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Are you a "maintainer" or a "relapser"?

The great American pastime, taking off weight, puts enough strain on most of us who engage in it, but keeping it off--that's the real toughie! We've all seen the TV commercials ("This is me before , and this is me now!"), but what about a couple of years from now? Anyone who loses 20 percent or more of body weight has to work a lot harder at maintaining the lower weight than in taking it off, but a report in the American Journal of Clinical Nutrition offers some valuable insights into the problem.

Two groups of women who had lost at least 20 percent of their body weight were studied. Thirty had maintained the loss for at least two years; 44 had reverted to their previous levels. These were some of the differences that made the difference:

Weight loss strategy. The successful ones were those who had worked out their own programs, reducing their caloric intakes without doing away with the foods they enjoyed most, eating more fruits and vegetables, and exercising faithfully. The unsuccessful tended to be those who were enrolled in formal weight programs, used diet aids, fasted, and avoided favorite foods.

Exercise. Ninety percent of those who maintained their new weight exercised regularly--at least three times weekly and for 30 minutes or more. Fewer than a third of those who regained their weight exercised at all, and with less frequency and effort.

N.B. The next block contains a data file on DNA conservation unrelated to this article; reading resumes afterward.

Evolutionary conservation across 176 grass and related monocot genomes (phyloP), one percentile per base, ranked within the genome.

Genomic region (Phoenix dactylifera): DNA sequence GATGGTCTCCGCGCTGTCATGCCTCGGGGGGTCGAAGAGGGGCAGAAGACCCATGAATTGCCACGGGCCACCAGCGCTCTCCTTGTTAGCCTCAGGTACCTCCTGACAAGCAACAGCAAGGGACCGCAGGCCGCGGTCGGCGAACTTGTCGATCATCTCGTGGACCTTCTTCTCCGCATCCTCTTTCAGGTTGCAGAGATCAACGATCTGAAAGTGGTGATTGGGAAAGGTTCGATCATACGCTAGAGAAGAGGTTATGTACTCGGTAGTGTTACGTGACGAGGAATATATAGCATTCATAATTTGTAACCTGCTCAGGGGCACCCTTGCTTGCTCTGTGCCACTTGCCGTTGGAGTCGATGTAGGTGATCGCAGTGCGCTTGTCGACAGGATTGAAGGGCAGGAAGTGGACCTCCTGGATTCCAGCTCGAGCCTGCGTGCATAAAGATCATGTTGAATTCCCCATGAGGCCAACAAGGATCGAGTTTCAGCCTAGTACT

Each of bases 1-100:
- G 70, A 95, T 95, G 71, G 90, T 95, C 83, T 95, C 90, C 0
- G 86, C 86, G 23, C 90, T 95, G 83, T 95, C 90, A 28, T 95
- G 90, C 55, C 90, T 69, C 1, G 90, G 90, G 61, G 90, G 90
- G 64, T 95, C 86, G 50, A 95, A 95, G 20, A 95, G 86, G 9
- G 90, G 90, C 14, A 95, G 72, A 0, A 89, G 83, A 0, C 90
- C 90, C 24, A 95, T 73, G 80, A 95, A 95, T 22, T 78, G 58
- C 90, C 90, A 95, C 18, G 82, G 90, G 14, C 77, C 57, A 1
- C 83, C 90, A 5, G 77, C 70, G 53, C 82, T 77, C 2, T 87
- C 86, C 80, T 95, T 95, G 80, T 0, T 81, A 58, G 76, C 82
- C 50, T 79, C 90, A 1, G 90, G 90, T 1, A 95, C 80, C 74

Lifestyle modifications. The successful group were those who understood that maintaining acceptable weight requires a continuing and lifelong change in lifestyle. They monitored their weight, maintained their new eating habits, and had no delusions about the effort required to prevent relapse. The others simply assumed that the initial effort was all that was required and were apparently surprised when their weight returned.

Coping strategies. Although the "maintainers" were more apt to deal with stress by meeting it head on and working out rational solutions, the "relapsers" were more likely to use such escape mechanisms as drinking, smoking, eating, or sleeping.

Social support. Those who sought help from professional counselors, family, or friends had greater success in maintaining their weight loss.
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Title Annotation:maintaining a weight loss
Publication:Medical Update
Date:Apr 1, 1991
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